Perseverance is a virtue, and the nation's home builders are displaying plenty of perseverance, even if they are not necessarily displaying it happily. The home builders' housing index remained unchanged in August, at a depressed level of 15. Components for present sales and buyer traffic inched higher, but home builders still aren't expecting any noticeable improvement in sales over the next six months.

The market for new-home sales might not be improving, but it doesn't appear to be worsening either. Housing starts dipped slightly in July, but continue to hover around 600,000 units per year, which is actually a higher level than what was seen six months ago. Unfortunately, the new-home market will likely remain anemic until we see a significant uptick in employment numbers.

Weak job growth is also taking a toll on existing home sales. July sales failed to live up to expectations, falling 3.5 percent to a 4.67 million annual rate. The good news is that prices remain stable nationally, with the median price holding near $174,000 and the average price holding at $224,000. Month-over-month, the price trend has been positive, though it is still slightly down year-over-year.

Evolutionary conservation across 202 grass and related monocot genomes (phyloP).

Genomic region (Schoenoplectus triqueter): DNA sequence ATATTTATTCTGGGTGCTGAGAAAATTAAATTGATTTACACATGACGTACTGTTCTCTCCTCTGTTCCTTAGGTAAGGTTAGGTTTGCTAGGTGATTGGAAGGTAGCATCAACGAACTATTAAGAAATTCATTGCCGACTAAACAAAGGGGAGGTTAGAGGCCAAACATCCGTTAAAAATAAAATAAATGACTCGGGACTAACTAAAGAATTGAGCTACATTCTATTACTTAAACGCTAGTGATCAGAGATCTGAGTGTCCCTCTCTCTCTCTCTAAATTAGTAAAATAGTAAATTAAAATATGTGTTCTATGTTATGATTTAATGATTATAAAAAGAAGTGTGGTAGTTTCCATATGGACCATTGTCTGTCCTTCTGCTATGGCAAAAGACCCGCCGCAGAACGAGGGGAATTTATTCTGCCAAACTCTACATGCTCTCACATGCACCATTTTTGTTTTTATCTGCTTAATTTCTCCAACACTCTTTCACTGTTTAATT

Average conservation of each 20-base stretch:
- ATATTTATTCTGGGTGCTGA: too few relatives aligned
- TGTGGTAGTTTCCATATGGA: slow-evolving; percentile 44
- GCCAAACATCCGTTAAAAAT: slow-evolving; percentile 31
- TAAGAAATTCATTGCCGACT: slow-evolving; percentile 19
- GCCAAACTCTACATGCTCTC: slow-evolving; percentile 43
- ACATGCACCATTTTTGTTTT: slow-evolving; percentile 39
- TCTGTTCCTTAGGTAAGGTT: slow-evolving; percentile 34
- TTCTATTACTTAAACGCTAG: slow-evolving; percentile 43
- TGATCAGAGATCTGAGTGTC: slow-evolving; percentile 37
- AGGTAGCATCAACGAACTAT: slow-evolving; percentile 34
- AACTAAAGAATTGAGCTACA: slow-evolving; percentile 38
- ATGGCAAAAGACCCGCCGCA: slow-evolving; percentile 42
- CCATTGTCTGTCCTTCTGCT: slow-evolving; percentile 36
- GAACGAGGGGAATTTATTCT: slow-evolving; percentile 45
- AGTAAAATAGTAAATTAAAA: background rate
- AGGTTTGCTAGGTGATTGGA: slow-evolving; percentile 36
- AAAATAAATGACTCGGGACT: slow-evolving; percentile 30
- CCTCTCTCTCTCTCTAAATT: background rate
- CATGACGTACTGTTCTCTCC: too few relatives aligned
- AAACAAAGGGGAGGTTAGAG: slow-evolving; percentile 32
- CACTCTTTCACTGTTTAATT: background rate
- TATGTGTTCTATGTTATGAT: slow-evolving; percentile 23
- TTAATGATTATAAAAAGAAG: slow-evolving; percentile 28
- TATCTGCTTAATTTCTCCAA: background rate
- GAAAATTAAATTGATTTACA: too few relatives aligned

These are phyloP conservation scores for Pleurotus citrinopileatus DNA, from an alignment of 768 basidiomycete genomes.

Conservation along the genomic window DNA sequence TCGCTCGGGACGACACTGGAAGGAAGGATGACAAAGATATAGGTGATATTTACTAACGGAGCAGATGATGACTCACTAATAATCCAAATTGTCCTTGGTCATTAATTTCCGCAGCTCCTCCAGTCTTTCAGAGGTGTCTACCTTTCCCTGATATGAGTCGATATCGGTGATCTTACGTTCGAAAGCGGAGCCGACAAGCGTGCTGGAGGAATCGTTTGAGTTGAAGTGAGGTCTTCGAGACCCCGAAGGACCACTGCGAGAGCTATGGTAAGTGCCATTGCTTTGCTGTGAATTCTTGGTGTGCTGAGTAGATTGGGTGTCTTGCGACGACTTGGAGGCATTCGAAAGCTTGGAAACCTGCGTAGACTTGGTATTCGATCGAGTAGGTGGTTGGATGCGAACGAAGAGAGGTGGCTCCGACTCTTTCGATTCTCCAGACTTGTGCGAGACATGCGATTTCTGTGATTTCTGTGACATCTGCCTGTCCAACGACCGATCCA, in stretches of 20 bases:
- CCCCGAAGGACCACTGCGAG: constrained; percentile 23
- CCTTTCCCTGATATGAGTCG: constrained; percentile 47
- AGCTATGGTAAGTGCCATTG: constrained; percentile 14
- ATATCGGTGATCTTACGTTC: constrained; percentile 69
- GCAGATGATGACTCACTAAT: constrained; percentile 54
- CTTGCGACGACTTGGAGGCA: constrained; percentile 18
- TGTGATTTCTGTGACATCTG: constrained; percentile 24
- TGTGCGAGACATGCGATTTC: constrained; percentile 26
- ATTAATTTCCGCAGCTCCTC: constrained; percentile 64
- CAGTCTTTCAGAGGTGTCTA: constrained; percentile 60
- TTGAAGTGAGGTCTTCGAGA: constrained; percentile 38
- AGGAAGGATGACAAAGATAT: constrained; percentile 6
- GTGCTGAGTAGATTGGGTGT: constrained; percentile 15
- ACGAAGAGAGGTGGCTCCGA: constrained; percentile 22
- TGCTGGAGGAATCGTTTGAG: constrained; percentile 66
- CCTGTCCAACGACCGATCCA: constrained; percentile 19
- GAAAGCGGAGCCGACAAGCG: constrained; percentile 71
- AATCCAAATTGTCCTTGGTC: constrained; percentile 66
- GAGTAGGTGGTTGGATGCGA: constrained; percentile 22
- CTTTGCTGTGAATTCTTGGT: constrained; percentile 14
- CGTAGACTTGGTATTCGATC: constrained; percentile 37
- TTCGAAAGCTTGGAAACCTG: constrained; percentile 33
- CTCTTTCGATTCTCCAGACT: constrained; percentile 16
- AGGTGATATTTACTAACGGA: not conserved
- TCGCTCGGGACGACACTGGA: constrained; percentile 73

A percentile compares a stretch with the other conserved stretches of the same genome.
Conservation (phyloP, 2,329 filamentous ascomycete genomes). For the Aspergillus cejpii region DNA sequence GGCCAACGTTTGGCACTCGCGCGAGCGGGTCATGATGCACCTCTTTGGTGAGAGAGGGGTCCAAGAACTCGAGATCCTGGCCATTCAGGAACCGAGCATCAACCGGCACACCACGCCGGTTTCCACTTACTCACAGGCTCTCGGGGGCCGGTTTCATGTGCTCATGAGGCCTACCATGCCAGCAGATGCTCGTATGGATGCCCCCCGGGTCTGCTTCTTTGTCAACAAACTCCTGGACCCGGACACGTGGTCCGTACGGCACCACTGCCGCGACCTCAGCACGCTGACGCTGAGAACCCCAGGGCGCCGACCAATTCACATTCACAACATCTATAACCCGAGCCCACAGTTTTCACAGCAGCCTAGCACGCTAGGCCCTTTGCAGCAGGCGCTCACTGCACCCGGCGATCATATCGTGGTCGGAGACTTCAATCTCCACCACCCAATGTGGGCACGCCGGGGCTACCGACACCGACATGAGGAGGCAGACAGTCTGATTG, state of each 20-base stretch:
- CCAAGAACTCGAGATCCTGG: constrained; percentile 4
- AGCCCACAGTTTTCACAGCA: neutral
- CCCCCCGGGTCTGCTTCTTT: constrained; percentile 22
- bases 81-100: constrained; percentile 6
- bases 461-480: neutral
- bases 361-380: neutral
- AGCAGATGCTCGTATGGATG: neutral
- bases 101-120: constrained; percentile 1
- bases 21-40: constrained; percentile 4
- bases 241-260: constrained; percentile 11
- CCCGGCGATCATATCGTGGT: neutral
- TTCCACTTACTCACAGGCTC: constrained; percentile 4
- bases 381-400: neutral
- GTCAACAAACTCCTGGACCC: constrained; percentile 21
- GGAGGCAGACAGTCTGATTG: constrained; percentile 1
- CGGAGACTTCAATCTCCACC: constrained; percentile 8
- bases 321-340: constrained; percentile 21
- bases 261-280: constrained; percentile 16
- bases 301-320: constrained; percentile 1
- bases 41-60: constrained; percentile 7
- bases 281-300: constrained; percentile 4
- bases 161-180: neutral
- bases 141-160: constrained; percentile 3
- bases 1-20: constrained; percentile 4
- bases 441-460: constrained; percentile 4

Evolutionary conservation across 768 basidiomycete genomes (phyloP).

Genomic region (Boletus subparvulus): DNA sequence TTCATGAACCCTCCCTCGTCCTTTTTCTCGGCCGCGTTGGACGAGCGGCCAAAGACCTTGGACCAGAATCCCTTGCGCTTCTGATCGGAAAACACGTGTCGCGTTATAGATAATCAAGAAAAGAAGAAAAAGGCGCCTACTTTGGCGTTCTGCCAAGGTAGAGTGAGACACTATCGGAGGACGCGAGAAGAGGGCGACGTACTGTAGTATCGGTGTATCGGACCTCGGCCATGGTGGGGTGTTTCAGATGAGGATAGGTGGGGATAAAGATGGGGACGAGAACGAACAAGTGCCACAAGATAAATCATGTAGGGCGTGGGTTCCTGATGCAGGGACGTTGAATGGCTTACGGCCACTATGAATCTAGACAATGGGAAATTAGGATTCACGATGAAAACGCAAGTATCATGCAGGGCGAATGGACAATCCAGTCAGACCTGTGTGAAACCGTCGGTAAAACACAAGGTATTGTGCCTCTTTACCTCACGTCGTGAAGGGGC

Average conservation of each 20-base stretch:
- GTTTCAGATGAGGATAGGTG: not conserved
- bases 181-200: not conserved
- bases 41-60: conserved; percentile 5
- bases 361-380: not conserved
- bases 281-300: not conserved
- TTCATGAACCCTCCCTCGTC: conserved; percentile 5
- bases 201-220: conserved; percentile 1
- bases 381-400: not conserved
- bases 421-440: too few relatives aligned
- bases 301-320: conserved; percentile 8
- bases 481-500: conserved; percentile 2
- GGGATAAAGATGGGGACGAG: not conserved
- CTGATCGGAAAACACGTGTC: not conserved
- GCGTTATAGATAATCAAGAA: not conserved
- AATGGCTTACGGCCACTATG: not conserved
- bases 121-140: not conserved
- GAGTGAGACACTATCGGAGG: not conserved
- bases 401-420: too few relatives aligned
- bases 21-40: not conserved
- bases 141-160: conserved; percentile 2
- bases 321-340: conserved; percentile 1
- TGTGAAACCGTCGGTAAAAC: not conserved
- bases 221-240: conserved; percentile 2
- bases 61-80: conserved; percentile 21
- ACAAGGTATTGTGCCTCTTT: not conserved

Price trends in producer and consumer goods, on the other hand, have been decidedly up. Consumer prices, in particular, have been moving perceptively higher. Consumer prices were up 0.5 percent in July and are up 3.6 percent year-over-year. This exceeds the Federal Reserve's 2 percent annual price-inflation target.

Many economists have raised concerns of a growing inflation threat. Credit markets, on the other hand, are showing no concerns. In fact, over the past week, the 10-year Treasury note – the baseline investment for 30-year fixed-rate mortgage loans – is down over 25 basis points and is yielding below 2.10 percent, an all-time low.

Prime 30-year fixed-rate mortgages are usually priced 2.25 to 2.5 percentage points above the 10-year Treasury yield. Not surprisingly, interest rates on these loans are also approaching an all-time low. This tells us that the state of the economy, not inflation, is the overriding concern of credit investors.

Can mortgage rates go lower still? Yes, they can, but will they do so is another matter. Timing markets is impossible, which is why we advise borrowers to lock if they are happy with their rate and payment schedule. We then advise them to cease following mortgage rates. After all, there is no sense in self-inflicting frustration when you are perfectly happy with the deal you received.